Molecular ultrasound imaging of tumor vasculature is being actively investigated with microbubble contrast agents targeted to neovasculature biomarkers. Yet, a universal method of targeting tumor vasculature independent of specific biomarkers, or in their absence, would be desirable. We report the use of electrostatic interaction to achieve adherence of microbubbles to tumor vasculature and resulting tumor delineation by ultrasound imaging.
Methods and Materials
Microbubbles were prepared from decafluorobutane gas by amalgamation of aqueous micellar medium. Distearoyl phosphatidylcholine (DSPC) and polyethylene glycol (PEG)-stearate were used as microbubble shell-forming lipids; cationic lipid distearoyl trimethylammoniumpropane (DSTAP) was included to introduce positive electrostatic charge. Microbubbles were subjected to flotation in normal gravity, to remove larger particles. Murine colon adenocarcinoma tumor (MC38, J. Schlom, National Institutes of Health) was inoculated in the hind leg of C57BL/6 mice. Contrast ultrasound imaging was performed under isoflurane anesthesia, using a clinical imaging system in low power mode, with tissue signal suppression (contrast pulse sequencing, 7 MHz, 1 Hz; Mechanical Index, 0.2). The ultrasound probe was positioned to monitor the tumor and contralateral leg muscle; microbubble contrast signal was monitored for 30 minutes or more, after intravenous bolus administration of 2.107 microbubbles. Individual time point frames were extracted from ultrasound video recording and analyzed with ImageJ.
Mean bubble diameter was ~1.6 to 2 μm; 99.9% were less than 5 μm, to prevent blocking blood flow in capillaries. For cationic DSTAP-carrying microbubbles, contrast signal was observed in the tumor beyond 30 minutes after injection. As the fraction of positively charged lipid in the bubble shell was increased, adherent contrast signal in the tumor also increased, but accumulation of DSTAP-microbubbles in the normal muscle increased as well. For bubbles with the highest positive charge tested, DSTAP-DSPC molar ratio 1:4, at 10 minutes after intravenous administration of microbubbles, the contrast signal difference between the tumor and normal muscle was 1.5 (P < 0.005). At 30 minutes, tumor/muscle contrast signal ratio improved and reached 2.1. For the DSTAP-DSPC 1:13 preparation, tumor/muscle signal ratio exceeded 3.6 at 10 minutes and reached 5.4 at 30 minutes. Microbubbles with DSTAP-DSPC ratio 1:22 were optimal for tumor targeting: at 10 minutes, tumor/muscle signal ratio was greater than 7 (P < 0.005); at 30 minutes, greater than 16 (P < 0.01), sufficient for tumor delineation.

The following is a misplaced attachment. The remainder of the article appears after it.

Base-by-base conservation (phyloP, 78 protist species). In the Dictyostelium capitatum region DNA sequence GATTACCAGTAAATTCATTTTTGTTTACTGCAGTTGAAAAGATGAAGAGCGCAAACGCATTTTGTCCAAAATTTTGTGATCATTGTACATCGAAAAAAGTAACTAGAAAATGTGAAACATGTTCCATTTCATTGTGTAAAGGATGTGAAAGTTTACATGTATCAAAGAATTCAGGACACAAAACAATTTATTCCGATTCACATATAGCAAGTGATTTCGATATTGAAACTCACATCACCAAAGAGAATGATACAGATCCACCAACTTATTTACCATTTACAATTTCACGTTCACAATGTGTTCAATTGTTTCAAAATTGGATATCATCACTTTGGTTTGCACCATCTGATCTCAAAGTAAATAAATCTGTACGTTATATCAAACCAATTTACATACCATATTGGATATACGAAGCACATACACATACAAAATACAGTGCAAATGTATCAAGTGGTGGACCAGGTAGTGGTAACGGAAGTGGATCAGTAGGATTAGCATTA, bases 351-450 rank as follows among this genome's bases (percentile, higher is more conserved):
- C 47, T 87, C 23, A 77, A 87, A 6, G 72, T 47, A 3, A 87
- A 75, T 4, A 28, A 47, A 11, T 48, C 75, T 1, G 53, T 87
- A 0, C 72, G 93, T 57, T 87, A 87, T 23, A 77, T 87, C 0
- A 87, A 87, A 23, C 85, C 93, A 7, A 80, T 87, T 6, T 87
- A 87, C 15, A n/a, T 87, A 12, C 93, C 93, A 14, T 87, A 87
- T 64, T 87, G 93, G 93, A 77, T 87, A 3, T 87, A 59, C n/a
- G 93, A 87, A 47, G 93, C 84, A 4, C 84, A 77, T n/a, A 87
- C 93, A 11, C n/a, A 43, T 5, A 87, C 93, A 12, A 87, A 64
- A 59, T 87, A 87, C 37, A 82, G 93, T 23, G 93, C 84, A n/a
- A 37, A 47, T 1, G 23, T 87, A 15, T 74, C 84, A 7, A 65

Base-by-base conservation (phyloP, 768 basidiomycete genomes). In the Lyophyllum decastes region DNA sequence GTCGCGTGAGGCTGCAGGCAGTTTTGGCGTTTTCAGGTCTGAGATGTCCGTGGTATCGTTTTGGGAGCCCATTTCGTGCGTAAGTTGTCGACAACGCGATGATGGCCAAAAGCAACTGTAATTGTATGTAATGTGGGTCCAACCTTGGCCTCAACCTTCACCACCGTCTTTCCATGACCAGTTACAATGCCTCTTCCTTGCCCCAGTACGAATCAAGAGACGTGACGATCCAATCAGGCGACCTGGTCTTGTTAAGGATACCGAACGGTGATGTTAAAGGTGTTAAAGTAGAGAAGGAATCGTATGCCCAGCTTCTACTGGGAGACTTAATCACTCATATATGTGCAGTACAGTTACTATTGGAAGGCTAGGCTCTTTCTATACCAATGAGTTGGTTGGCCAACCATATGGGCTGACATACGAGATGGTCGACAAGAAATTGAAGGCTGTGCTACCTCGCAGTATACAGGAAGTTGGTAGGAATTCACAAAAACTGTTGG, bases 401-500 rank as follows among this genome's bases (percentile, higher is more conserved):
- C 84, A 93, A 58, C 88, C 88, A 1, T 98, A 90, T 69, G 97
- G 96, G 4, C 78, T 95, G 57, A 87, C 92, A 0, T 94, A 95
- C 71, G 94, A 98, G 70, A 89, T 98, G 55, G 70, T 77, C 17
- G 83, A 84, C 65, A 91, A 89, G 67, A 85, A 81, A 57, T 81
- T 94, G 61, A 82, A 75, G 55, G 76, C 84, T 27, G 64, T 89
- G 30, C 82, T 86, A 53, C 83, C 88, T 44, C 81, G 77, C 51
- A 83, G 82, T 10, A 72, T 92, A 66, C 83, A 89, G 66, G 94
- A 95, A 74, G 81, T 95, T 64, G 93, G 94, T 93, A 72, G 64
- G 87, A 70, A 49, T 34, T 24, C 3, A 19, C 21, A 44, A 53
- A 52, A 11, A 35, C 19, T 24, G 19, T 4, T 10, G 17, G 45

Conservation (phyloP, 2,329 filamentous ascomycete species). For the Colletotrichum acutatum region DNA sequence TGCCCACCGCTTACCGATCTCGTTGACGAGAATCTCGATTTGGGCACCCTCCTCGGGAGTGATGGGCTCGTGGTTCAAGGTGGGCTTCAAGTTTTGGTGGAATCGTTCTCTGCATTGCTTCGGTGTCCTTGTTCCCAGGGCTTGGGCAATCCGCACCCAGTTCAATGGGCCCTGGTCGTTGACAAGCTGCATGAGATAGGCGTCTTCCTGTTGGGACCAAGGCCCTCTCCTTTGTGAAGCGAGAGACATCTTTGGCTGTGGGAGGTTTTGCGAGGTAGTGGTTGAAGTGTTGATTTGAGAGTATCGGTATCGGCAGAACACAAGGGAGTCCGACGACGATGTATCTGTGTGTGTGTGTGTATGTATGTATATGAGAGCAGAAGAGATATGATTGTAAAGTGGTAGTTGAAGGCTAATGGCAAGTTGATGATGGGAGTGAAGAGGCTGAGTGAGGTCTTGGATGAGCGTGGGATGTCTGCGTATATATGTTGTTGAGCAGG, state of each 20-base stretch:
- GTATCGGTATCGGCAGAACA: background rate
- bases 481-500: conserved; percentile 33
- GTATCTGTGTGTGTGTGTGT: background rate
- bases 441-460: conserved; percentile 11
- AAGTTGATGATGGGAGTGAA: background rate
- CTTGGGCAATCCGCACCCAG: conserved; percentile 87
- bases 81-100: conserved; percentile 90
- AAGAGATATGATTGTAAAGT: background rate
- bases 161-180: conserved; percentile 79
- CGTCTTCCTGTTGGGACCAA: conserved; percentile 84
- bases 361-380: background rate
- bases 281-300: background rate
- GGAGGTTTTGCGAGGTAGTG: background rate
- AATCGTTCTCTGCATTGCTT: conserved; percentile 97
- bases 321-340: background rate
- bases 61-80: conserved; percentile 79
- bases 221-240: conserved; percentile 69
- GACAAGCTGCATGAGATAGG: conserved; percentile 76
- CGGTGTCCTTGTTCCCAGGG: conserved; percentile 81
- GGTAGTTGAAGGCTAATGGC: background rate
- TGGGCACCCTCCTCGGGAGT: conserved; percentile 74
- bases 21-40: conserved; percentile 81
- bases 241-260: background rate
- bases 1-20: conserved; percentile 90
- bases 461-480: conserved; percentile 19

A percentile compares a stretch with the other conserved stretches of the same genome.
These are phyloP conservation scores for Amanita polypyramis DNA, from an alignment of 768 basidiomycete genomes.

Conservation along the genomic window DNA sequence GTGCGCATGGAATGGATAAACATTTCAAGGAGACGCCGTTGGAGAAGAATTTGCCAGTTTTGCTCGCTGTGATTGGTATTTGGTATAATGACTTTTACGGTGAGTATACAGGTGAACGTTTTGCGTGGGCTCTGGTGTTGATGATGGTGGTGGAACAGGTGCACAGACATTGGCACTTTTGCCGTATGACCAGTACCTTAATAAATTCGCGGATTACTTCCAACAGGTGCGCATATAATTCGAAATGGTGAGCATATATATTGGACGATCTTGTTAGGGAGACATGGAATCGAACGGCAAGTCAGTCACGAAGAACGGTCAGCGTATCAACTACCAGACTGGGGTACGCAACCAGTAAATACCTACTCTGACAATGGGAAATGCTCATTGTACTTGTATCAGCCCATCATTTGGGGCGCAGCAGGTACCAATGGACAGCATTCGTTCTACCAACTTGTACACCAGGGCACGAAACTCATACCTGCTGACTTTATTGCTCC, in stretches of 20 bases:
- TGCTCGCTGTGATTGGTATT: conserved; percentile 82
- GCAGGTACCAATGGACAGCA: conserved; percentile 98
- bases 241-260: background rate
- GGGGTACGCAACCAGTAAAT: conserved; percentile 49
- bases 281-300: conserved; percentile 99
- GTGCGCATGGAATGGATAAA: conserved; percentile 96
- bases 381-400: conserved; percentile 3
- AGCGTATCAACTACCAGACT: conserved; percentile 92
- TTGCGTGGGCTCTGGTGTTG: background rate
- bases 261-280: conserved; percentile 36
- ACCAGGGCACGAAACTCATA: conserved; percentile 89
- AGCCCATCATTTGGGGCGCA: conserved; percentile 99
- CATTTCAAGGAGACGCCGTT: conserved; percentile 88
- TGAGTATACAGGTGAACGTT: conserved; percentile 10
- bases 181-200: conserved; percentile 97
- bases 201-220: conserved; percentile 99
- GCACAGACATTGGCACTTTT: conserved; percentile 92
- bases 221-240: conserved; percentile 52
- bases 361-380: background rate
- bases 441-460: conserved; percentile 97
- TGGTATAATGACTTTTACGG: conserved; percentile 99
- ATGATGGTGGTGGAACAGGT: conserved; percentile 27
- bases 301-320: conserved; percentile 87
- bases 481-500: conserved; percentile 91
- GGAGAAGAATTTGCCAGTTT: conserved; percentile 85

Cationic microbubbles are easy to prepare. They selectively accumulate in the tumor vasculature after intravenous administration. These microbubbles provide target-to-control contrast ratio that can exceed an order of magnitude. Adherent microbubbles delineate the tumor mass at extended time points, at 30 minutes and beyond. This may allow for an extension of the contrast ultrasound examination time. Overall, positively charged microbubbles could become a universal ultrasound contrast agent for cancer imaging.